Why Americans don’t vote (and what to do about it)
As stormy weather looms over the Eastern U.S. for Election Day, some candidates are probably eyeing the skies and hoping the rain won’t keep their supporters from coming to the polls.
But with some races razor-close, even a small effect on voter turnout could make a major difference, Georgetown University associate professor of government and public policy Mark Rom said in a telephone interview with McClatchy.
“Anything that makes voting harder” will make those already least likely to vote even less likely to vote, Rom said.
“It is a small effect, but not necessarily a non-important effect. In a race like in Georgia it could be a few thousand (who make) a difference. If the rain is very hard and sustained during that time, it may turn some voters away. Those same voters may be the ones that decide the election.”
Forecasts show most states east of the Mississippi looking at some sort of rain during Election Day, with states like Alabama, Georgia, the Carolinas, Virginia and up through the northeast facing wet weather, according to CNN. Some of the states hold key races where candidates are virtually tied, including house races in New York, Kentucky, North Carolina, Georgia, Pennsylvania, Florida and Virginia, the New York Times reported.
In Georgia’s closely-watched gubernatorial election, Democrat Stacy Abrams and Republican Brian Kemp are in a virtual tie, according to the latest polling from the Atlanta Journal-Constitution.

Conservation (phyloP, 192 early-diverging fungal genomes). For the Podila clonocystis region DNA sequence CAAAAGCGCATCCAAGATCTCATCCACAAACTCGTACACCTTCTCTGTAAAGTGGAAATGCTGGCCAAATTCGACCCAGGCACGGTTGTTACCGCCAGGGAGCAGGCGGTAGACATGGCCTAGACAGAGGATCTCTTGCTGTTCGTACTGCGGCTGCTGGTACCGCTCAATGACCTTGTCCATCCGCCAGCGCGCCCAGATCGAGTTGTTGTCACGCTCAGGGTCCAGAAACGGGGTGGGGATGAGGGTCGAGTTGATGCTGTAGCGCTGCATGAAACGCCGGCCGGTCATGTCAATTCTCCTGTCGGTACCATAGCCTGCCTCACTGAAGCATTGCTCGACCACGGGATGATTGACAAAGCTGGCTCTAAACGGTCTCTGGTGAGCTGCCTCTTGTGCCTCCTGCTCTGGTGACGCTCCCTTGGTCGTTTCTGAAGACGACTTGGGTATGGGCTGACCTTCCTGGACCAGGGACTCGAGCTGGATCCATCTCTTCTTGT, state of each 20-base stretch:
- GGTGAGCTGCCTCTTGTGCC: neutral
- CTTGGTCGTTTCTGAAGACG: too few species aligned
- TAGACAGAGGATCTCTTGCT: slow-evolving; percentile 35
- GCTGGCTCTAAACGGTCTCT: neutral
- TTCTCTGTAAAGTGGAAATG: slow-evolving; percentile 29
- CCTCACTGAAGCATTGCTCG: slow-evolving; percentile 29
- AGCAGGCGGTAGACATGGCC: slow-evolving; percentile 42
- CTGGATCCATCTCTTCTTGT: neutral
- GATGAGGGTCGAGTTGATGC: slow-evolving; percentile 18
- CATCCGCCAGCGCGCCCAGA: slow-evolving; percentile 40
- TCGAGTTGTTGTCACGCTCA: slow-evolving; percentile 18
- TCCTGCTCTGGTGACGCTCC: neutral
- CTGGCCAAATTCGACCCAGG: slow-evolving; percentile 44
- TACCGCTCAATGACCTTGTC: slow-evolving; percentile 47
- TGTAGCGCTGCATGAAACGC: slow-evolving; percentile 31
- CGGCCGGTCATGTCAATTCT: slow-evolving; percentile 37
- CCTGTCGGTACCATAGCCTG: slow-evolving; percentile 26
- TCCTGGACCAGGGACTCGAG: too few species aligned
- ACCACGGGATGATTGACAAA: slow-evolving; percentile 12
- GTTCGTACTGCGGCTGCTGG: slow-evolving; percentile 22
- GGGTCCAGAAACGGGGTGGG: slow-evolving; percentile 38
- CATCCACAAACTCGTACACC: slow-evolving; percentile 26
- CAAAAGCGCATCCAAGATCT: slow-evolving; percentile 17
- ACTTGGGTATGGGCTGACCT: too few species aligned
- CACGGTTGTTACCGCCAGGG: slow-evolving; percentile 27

“I think (Georgia) is one of those places where its going to be right down to the wire ... all the polls are in the margin of error on both sites.,” Rom said.
Previous research has looked at how weather affects turnout. In a 2007 study published in The Journal of Politics, researchers found that rainy weather depressed turnout, to the benefit of Republicans.
“We find that, when compared to normal conditions, rain significantly reduces voter participation by a rate of just less than 1 percent per inch, while an inch of snowfall decreases turnout by almost .5 percent. Poor weather is also shown to benefit the Republican party’s vote share. Indeed, the weather may have contributed to two Electoral College outcomes, the 1960 and 2000 presidential elections,” the researchers wrote.
Accuweather meteorologist Tim Loftus said Democrats were “more weather sensitive, when compared to Republicans,” and that “the most weather-sensitive were African-Americans, those 65 and older and 18-24-year-olds,” according to the site.
But others have found different results.
“We actually find that the effect of rain on turnout has been getting weaker in recent years, and it might even be zero now,” Princeton professor Thomas Fujiwara said in 2016, according to the Washington Post. “There are many potential reasons for this, early voting and mail voting being the most likely candidates.”
A study of Swedish election turnout published in 2014 also did not find “robust negative effects of rain.”
Rom said it was impossible to know how important the weather could be in advance.
“Rain is one of a dozen factors that will affect turnout ... you don’t know important it will be,” he said, speculating that, in general, he imagined Kemp was less concerned about rain than Abrams was.
“We will know the answer tomorrow night,” Rom said on Monday.